TAIPEI -- Taiwan has taken on China's biggest e-commerce group in its latest action against companies accused of circumventing tighter regulations on mainland investment in this market.
Online mall Taobao's Taiwanese arm was ordered Monday to reregister as a Chinese-backed business or leave within six months after authorities said that Alibaba Group Holding hid its participation by routing its investment through the U.K. and Singapore.
The regulatory action is part of growing pressure on mainland companies operating in Taiwan under President Tsai Ing-wen, who has vowed to ease the island's economic dependence on the mainland.
Investment Commission spokesperson Su Chi-yen told Nikkei on Tuesday than an investigation had determined that the company operating Taobao in Taiwan -- Claddagh Venture Investment -- is "in effect controlled by Alibaba."
Taiwanese law treats any company with more than 30% Chinese ownership as a mainland Chinese enterprise subject to stricter rules.
Authorities also cited privacy concerns, alleging that Claddagh sent the personal information of Taiwanese Taobao users to mainland China.
In July 2019, Claddagh established a Taiwanese subsidiary with just 100,000 New Taiwan dollars ($3,400 at current rates) in capital. Shortly thereafter, the firm boosted the unit's funding to NT$20.1 million all at once and began operating a Taobao platform here. Authorities, suspecting that Alibaba might be involved, began looking into the unit.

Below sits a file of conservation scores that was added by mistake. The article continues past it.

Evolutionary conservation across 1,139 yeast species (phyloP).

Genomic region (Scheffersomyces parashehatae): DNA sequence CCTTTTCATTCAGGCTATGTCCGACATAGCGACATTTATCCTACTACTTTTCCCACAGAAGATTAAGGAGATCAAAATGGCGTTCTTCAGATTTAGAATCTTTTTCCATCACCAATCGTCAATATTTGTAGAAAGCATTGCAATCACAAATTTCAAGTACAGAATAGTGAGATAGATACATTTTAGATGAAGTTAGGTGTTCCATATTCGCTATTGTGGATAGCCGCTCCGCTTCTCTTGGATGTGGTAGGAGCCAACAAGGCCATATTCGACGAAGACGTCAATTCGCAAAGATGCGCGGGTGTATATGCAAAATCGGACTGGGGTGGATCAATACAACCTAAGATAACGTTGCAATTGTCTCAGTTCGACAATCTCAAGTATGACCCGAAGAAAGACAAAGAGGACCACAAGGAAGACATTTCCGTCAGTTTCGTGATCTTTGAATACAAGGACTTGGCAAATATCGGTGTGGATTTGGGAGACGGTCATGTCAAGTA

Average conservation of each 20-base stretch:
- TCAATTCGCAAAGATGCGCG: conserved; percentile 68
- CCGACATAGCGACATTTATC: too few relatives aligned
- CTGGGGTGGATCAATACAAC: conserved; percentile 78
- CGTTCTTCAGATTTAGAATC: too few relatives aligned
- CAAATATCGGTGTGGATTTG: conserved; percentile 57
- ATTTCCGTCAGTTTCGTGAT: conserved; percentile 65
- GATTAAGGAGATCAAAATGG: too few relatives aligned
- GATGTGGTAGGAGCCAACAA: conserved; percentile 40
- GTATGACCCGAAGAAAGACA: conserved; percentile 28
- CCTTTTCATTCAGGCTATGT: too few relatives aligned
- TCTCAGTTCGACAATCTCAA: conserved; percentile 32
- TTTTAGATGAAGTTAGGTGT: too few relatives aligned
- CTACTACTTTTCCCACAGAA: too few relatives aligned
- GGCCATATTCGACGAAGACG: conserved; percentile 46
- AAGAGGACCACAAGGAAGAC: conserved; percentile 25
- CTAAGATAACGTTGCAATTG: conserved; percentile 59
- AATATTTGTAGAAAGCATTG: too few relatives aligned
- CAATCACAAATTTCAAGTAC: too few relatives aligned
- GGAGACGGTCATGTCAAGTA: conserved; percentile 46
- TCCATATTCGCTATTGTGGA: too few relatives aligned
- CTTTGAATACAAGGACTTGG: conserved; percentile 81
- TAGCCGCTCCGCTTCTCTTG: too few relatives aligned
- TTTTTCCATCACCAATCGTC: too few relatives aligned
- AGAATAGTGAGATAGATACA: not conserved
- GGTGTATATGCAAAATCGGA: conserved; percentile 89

China's biggest e-commerce group tried to improve its odds of avoiding legal difficulties by investing in Claddagh through a Singapore-based subsidiary and keeping its stake below the 30% threshold, according to Taiwanese authorities.
But Taiwanese authorities said Alibaba wholly owned one of Claddagh's three shareholders, and the arrangement blocked the firm from convening a shareholders meeting without the Chinese company's participation -- an indication of Alibaba's effective control.
Taobao has enjoyed a boom in Taiwan, with monthly growth of roughly 20%. If the local unit is reclassified as Chinese-backed, it will face legal restrictions that make it difficult to continue operating.
Baidu's iQiyi video streaming service is in a similar position. When legal restrictions blocked it from entering Taiwan in 2016, iQiyi tried to access the market another way. But Taiwan is putting in place new rules that will block local companies from distributing its content, in effect shutting down the platform on Sept. 3.